Smart on Pesticides Maryland


About Smart on Pesticides Maryland

The Smart on Pesticides Coalition works to protect Marylanders and the natural systems we depend upon from the toxic impacts of pesticides.

Pesticides pose a serious risk to our health, to the Chesapeake Bay and local waterways and to wildlife. Certain pesticides particularly harm honeybees and wild bees, and play a significant role in bees dying at alarming rates around the world.

Research overwhelmingly shows that toxic neonicotinoid pesticides kill and harm bees, butterflies and birds – posing a serious threat to our food, public health and wildlife. Last year, Maryland beekeepers lost 61 percent of their bees, about twice the national average and far more than is typical in a year. In addition to killing bees outright, research shows that even low levels of these toxic pesticides cause serious harm.

bees
Honey bees and other pollinators are responsible for one out of every three bites of food we eat. Bees pollinate 71 of the 100 crops that make up 90 percent of the world’s food supply. Many fruits and vegetables, including apples, blueberries, strawberries, tomatoes, carrots and broccoli, as well as almonds and coffee, rely on bees.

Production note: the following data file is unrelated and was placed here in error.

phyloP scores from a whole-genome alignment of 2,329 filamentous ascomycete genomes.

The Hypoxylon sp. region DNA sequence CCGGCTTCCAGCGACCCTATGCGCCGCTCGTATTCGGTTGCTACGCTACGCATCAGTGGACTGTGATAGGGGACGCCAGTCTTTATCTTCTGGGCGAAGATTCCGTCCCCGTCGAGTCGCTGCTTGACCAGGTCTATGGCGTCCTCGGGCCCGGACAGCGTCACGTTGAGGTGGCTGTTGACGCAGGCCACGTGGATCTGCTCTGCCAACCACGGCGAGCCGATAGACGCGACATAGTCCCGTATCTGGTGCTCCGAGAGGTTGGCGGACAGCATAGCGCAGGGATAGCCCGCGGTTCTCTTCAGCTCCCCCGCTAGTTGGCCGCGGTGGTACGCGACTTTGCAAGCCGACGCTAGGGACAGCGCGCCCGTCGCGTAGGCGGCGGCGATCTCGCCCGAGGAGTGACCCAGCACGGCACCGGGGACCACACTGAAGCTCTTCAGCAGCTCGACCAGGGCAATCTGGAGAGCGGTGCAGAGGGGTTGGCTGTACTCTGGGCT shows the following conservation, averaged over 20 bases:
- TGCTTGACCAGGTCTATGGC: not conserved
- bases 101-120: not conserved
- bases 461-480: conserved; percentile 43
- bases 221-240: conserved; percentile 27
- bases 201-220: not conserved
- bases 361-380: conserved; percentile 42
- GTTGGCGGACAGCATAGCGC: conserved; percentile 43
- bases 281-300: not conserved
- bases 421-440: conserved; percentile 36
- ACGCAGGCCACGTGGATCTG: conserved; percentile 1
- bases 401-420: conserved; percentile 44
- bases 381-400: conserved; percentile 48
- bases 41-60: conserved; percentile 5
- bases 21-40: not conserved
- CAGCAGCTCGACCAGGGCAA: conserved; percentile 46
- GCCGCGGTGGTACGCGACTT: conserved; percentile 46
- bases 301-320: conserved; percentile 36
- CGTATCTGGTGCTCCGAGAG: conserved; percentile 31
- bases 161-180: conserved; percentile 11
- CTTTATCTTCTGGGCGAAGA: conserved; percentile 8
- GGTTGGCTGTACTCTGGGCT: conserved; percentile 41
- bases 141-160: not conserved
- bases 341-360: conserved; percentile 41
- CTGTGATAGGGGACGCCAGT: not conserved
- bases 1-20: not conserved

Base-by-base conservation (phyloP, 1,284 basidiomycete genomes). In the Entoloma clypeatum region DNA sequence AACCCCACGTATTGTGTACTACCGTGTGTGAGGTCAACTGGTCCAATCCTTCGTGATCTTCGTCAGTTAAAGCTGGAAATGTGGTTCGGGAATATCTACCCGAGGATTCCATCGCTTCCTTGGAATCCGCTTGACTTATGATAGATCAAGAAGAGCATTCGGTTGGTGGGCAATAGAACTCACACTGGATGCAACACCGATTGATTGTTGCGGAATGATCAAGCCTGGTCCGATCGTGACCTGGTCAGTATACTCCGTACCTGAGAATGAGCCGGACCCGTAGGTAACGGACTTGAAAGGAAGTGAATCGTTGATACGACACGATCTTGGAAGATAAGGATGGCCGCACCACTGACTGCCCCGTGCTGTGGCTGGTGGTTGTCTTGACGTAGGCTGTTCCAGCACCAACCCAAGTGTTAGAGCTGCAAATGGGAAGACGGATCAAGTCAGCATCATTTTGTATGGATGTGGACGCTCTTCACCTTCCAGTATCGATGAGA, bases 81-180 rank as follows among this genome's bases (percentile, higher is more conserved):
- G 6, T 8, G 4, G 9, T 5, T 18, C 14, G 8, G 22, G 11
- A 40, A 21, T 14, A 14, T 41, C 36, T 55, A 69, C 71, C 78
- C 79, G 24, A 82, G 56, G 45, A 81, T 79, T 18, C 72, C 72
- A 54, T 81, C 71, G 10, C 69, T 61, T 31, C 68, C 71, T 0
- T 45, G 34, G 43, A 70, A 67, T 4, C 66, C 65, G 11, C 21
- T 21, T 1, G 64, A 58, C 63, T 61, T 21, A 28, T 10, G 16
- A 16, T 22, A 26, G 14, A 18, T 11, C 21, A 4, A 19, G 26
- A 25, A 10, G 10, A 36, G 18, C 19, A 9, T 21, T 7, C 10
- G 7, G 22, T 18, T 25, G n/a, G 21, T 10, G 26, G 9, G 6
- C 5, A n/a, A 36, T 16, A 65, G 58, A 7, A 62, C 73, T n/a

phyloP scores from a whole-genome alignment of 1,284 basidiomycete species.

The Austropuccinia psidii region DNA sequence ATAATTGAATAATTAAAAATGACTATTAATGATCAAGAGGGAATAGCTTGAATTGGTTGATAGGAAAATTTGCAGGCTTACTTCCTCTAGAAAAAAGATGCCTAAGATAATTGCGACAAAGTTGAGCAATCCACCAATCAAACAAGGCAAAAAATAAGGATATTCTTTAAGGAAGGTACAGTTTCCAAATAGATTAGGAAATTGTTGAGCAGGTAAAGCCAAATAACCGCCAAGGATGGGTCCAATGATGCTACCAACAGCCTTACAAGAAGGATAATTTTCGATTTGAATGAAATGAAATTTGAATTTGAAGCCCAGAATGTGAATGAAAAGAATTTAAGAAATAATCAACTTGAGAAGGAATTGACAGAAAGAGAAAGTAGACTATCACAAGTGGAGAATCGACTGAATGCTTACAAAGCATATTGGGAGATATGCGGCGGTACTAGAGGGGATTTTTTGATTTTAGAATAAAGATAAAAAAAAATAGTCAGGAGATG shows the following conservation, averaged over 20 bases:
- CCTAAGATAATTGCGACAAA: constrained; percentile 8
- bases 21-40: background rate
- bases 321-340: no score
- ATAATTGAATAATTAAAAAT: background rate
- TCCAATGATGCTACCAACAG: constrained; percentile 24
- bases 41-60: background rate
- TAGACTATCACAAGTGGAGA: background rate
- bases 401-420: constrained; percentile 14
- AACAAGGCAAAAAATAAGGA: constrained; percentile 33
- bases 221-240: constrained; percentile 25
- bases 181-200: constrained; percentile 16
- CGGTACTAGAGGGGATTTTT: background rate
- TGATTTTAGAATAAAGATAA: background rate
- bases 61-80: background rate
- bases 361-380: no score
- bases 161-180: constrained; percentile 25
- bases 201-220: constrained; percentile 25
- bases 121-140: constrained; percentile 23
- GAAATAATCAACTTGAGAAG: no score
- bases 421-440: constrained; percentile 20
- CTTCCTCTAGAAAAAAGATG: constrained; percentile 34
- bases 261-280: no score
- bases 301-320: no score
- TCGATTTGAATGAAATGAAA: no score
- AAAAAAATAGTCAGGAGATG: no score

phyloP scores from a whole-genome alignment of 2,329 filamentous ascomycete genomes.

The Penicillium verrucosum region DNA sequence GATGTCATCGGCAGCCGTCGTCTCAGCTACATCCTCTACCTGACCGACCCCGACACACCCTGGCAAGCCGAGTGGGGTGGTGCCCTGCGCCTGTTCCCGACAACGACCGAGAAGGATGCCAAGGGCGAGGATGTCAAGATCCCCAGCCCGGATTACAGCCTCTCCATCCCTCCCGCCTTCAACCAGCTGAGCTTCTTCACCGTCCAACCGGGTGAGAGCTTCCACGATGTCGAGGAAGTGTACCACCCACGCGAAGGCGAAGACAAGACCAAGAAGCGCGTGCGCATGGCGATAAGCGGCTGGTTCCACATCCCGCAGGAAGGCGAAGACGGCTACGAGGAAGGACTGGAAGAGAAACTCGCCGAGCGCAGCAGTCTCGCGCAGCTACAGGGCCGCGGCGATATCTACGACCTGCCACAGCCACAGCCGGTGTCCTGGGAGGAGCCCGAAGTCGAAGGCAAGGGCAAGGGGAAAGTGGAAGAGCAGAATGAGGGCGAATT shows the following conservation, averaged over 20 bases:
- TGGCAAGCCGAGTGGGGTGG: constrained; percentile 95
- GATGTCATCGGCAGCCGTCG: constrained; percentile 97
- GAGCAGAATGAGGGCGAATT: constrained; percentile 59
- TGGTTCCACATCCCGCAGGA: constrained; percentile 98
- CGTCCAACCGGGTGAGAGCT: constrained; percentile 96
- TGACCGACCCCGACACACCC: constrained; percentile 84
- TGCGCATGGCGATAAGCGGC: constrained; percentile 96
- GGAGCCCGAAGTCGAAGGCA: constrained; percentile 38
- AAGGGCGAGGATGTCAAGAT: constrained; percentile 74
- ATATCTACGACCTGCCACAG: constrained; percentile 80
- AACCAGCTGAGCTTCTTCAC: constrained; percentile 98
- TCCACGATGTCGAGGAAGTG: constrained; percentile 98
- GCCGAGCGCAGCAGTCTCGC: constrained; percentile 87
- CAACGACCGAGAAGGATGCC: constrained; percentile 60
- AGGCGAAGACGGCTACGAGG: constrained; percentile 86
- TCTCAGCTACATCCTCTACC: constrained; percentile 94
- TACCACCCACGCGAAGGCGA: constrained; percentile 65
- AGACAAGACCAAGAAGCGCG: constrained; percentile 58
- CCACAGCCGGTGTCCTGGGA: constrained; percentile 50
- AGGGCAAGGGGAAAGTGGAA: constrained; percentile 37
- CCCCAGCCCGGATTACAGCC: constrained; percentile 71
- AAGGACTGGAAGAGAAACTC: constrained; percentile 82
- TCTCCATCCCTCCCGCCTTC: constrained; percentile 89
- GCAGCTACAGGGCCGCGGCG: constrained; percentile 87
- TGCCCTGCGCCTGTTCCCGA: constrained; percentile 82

Maryland Needs the Pollinator Protection Act

The 2016 Pollinator Protection Act (SB 198 & HB 211) aims to curb consumer purchases of harmful neonicotinoid-containing products and ensure consumers know when plants have been grown or teated with these toxic pesticides.

Show Your Support

Tell your legislators today that you support the 2016 Pollinator Protection Act! Take a minute and send them a quick e-mail–we’ve made it easy! Legislators depend on hearing from constituents. Your voice can make all the difference in how your legislator votes.

If you’re concerned about pesticides, make sure you also sign up for Smart on Pesticides e-mail alerts so you can stay informed and so that you can stay current on all the latest news and information: Sign up here.

And you can download these graphics to share on social media:

BeeTwitter2016

Download this image to use on Twitter

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And don’t forget to follow us on Facebook and Twitter.